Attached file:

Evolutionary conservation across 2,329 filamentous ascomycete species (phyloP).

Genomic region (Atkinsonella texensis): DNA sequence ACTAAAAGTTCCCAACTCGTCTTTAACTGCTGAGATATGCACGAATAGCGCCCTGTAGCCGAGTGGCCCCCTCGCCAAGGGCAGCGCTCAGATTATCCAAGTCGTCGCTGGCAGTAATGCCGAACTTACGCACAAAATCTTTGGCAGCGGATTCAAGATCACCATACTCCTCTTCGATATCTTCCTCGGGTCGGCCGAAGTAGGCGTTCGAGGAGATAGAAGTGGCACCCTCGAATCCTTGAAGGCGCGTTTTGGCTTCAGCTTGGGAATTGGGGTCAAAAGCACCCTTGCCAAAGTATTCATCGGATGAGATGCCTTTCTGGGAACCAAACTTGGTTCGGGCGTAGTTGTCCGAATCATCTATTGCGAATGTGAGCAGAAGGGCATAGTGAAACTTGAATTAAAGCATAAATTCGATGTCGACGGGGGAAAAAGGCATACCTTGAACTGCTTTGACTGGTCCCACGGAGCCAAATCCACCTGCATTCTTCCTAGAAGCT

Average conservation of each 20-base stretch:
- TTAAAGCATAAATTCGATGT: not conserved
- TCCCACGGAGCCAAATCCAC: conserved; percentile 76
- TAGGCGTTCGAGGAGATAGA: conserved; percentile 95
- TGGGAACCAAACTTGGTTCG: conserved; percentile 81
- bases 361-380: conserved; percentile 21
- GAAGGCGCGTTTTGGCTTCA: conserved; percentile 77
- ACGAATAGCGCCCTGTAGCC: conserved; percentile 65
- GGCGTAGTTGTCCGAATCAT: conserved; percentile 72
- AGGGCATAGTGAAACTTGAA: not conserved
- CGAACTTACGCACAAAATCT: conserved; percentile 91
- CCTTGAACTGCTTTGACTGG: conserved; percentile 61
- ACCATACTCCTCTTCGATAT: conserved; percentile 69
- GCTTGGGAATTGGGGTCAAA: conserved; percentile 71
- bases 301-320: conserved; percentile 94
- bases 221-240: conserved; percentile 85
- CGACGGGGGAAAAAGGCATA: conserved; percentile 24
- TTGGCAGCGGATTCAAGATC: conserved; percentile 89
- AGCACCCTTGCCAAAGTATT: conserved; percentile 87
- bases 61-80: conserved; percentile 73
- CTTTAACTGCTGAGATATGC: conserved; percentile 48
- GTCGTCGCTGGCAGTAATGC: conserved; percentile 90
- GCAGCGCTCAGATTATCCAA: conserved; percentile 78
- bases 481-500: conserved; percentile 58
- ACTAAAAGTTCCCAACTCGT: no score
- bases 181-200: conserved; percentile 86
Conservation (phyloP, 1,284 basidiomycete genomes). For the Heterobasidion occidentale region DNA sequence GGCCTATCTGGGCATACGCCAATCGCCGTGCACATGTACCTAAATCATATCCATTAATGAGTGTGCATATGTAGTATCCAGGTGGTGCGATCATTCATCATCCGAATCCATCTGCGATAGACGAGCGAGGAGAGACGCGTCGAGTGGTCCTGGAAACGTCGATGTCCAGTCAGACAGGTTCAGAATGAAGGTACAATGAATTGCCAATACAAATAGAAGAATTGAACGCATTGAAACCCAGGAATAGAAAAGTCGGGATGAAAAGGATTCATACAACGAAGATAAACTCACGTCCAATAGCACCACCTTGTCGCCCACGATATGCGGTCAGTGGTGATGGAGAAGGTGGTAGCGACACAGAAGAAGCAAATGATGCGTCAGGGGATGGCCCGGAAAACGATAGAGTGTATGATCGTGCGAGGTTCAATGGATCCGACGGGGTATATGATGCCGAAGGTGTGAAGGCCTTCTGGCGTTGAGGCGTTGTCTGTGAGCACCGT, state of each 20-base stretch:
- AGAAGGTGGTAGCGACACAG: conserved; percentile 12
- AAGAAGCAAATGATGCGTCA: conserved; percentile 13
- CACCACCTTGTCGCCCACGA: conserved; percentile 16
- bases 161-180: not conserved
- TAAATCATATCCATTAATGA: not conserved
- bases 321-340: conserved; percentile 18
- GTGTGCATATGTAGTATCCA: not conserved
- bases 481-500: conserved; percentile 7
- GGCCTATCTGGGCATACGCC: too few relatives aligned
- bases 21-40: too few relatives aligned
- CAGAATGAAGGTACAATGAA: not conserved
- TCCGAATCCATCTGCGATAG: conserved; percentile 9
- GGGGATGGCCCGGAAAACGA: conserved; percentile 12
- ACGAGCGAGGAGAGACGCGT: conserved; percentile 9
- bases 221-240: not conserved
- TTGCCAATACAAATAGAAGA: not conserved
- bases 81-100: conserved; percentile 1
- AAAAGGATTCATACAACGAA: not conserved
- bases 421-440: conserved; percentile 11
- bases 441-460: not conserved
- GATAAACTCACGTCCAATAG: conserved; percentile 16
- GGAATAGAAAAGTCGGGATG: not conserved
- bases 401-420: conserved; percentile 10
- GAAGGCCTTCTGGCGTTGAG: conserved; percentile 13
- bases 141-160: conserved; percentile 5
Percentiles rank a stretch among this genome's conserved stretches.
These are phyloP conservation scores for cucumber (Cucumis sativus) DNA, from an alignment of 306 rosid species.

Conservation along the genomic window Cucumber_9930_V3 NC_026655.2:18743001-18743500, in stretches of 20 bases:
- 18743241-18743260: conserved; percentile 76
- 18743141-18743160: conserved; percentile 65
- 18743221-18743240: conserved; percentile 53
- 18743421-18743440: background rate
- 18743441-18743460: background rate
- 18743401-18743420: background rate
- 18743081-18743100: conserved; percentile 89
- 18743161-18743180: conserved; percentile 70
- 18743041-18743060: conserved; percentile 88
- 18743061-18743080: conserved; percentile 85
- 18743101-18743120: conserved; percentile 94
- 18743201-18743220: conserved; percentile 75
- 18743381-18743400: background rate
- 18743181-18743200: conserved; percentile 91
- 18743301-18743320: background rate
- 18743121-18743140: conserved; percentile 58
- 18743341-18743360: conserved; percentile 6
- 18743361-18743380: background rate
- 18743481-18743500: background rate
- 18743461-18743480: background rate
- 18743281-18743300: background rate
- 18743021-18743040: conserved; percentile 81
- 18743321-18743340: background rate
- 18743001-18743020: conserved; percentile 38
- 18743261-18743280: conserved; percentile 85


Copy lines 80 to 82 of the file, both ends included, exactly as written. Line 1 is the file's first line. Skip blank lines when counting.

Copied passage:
- 18743321-18743340: background rate
- 18743001-18743020: conserved; percentile 38
- 18743261-18743280: conserved; percentile 85